Could electric vehicles work for you?

5. ledna 2023

The continued growth in uptake of electric cars speaks for itself with more and more fleet managers and drivers making the switch. But understanding where petrol or diesel remains more relevant for your fleet or where you can practically and cost-effectively replace with electric vehicles (EVs) is key to making your electric transition as seamless as possible. But it does require careful planning. Our advice is designed to help.

Asking the right questions

A critical question most fleet managers ask when considering adopting electric vehicles (EVs) into their fleet is: How will EVs fit into my business and how do they compare to the diesel and petrol vehicles I currently use?

To begin the process of finding out whether EVs may be practical, you need a granular understanding of how your current vehicles are used, and what is their cost to the business. What are the typical mileage patterns? Is the daily mileage constant, or does it tend to fluctuate? Is this mainly motorways or urban routes? What are the requirements in terms of vehicle size, load area and what are passenger requirements? Which vehicles are returned home overnight or staying at work during the day with enough time to charge slowly? For easy-to-understand advice on which powertrain type could work best, our free ŠKODA-iV-4-ME advisor tool guides drivers through a series of questions before giving advice on which fuel type would work best – whether that’s EVs, plug-in hybrid, petrol or diesel. Additionally, our free self-assessment ŠKODA-iV-4-Fleet Readiness tool will help fleet managers gauge business readiness.

The right EVs for your business

Once you have a clear idea about daily journey needs, you can start to compare the range and functionality of EVs with your business need and daily mileage requirements and start to look at charge point availability.

Given the whole life cost advantages of EVs, although replacing the lower mileage vehicles on your fleet first may be considered an ‘easy win’, the Energy Savings Trust says, “In order for fuel savings to offset their higher purchase costs, battery EVs are best suited to vehicles covering more than 30 miles a day, depending on the real-world driving range of the vehicle. The higher the daily mileage, the greater the savings achieved.” You can read more here.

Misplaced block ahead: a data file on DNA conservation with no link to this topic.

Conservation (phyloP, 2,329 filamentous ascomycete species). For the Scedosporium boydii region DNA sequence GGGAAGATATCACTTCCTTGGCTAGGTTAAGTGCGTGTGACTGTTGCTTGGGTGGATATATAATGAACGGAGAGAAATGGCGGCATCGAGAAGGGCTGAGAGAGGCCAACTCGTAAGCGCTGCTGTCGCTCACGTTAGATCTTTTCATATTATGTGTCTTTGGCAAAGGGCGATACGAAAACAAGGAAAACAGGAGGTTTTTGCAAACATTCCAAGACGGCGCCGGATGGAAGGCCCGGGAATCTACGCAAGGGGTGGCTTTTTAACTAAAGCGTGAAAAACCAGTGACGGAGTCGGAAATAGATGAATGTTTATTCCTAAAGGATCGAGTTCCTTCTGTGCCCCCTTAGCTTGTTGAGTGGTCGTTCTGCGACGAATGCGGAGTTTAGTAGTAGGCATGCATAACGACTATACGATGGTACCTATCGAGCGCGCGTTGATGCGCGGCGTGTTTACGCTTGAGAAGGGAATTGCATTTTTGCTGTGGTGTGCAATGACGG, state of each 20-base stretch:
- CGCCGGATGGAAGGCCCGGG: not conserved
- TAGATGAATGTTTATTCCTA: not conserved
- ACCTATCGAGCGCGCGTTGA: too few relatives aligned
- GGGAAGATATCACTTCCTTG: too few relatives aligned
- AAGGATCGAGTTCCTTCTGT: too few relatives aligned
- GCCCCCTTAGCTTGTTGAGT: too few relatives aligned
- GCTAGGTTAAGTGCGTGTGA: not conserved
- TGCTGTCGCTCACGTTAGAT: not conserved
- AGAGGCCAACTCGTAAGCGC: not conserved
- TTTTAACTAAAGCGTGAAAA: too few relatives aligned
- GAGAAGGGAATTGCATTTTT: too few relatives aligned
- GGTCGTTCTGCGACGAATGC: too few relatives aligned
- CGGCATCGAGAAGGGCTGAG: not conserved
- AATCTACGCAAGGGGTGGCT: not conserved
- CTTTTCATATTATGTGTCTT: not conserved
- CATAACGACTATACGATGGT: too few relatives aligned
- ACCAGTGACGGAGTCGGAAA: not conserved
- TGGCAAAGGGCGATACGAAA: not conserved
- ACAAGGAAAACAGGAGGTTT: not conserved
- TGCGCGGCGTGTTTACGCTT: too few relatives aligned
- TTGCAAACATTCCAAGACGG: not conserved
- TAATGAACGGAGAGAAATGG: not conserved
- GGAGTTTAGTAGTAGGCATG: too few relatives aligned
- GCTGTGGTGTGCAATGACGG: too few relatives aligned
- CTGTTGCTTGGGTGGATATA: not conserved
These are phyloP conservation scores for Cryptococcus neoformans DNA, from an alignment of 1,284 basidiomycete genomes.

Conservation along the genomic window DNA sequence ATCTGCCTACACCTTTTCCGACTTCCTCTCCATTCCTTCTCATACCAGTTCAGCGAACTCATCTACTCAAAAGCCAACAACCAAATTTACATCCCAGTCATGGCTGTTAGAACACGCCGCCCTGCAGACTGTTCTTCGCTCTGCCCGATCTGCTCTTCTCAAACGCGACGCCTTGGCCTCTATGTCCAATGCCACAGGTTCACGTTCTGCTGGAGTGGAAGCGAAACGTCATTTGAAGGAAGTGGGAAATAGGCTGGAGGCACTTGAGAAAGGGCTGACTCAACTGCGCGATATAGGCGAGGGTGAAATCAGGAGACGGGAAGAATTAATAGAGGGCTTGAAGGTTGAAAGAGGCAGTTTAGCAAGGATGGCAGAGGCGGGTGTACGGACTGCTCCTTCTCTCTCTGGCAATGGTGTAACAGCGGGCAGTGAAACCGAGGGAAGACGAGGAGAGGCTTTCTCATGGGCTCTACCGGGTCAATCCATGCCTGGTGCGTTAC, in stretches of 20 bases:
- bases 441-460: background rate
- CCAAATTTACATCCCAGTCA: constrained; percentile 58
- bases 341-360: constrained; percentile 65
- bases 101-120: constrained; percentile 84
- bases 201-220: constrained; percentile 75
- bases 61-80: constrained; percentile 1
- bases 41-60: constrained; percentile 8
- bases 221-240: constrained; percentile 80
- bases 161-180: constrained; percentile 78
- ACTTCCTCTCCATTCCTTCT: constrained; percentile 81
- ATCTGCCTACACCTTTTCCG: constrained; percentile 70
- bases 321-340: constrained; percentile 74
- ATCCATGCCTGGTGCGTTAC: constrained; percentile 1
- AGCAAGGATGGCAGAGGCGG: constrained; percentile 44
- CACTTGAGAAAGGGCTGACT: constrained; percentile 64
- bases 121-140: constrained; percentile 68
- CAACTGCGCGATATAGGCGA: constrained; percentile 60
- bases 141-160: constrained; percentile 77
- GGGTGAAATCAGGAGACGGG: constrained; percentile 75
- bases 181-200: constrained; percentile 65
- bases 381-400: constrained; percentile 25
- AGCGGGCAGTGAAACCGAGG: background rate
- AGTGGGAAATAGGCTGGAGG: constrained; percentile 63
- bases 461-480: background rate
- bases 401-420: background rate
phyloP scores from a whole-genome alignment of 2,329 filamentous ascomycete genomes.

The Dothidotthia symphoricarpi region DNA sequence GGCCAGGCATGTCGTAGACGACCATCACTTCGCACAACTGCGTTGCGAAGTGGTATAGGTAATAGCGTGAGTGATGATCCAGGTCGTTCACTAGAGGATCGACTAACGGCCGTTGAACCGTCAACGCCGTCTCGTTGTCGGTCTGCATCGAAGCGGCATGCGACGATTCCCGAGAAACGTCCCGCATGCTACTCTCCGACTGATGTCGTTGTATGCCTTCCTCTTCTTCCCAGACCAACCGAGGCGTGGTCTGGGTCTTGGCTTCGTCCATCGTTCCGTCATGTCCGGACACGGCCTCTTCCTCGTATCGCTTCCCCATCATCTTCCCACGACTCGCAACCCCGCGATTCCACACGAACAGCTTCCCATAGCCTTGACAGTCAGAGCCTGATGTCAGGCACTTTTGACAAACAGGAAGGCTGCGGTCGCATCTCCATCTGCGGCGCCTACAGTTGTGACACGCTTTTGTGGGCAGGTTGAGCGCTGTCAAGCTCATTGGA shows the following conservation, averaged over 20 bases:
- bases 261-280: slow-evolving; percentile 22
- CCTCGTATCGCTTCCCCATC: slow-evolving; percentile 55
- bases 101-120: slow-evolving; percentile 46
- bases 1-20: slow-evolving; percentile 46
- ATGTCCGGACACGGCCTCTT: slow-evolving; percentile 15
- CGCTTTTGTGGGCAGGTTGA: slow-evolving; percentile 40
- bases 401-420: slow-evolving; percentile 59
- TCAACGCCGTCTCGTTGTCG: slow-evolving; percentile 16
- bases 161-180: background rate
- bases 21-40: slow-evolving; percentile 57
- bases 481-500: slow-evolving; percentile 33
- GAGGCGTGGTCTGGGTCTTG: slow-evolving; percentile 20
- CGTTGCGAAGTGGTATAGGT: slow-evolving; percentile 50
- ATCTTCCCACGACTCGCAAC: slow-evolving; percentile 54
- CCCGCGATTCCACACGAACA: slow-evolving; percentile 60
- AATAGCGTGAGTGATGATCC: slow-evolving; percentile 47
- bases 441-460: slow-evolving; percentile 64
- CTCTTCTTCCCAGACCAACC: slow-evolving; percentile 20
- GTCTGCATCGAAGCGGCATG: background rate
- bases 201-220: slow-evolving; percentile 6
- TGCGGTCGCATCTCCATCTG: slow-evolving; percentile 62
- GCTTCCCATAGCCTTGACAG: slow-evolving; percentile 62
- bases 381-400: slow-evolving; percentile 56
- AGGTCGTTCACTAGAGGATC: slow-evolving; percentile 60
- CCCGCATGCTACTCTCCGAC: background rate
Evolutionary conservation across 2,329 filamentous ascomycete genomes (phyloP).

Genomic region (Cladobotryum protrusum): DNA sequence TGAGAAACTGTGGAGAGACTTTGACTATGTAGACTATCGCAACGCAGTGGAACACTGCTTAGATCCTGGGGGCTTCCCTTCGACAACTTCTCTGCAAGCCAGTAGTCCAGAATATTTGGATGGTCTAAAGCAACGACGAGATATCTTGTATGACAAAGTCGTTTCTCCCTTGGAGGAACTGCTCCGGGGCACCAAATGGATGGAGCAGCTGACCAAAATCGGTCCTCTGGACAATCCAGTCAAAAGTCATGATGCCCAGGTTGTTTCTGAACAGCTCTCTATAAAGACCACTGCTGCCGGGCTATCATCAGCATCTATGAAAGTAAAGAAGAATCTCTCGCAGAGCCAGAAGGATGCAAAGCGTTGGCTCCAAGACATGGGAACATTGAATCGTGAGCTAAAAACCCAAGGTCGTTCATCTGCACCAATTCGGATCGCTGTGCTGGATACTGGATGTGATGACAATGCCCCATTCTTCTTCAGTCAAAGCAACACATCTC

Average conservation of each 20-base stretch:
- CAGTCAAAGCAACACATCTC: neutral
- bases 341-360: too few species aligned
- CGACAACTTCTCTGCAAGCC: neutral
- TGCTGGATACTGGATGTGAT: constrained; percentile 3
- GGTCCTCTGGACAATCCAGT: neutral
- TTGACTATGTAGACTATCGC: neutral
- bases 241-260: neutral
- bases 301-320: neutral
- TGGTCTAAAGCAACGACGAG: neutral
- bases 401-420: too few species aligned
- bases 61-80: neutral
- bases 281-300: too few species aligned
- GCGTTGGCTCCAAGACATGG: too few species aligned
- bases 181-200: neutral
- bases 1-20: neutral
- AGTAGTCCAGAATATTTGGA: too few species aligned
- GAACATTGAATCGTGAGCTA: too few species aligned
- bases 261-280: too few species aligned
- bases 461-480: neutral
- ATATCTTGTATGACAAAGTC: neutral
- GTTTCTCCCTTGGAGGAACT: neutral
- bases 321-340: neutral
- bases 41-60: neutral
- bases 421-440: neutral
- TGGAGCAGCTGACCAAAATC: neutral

Identifying efficiency opportunities

Next, using EV data evaluation tools such as our own fuel savings and range calculator or telematics analysis using the free Future Fleet Analysis tool from Volkswagen Financial Services Fleet, you can weigh up the cost implications. Forming a clear total cost of ownership (TCO) picture of EV versus ICE – in terms of fuel/energy costs and projected savings can help determine which vehicles can be replaced with EVs at a cost lower than (or equal to) diesel or petrol alternatives.

Older vehicles

With the introduction of clean air zones (CAZs) and London’s Ultra-Low Emissions Zone (ULEZ), older more polluting vehicles may be ideal candidates for replacement. In general, unscheduled repair frequency and increased repair costs rise with higher mileage vehicles - which can also impact a vehicle’s residual value. And although the acquisition costs of EVs tend to be higher, according to the AA, “There are fewer parts to fail or to maintain. There’s no clutch to replace, and fewer fluids, casings, and cogs to wear out.”

Know your current carbon footprint

Understanding the current emissions of your entire fleet will enable you to pinpoint the higher emitting vehicles that, if replaced, can help you meet your environmental, social and governance goals. You can search for new and used cars to find fuel consumption and CO2 emissions (by make and model) on the Vehicle Certification Agency website.

We’re always here to offer support whenever you need it – regardless of whether you’re a current customer or not. All you need to do is get in touch with our ŠKODA Fleet team.


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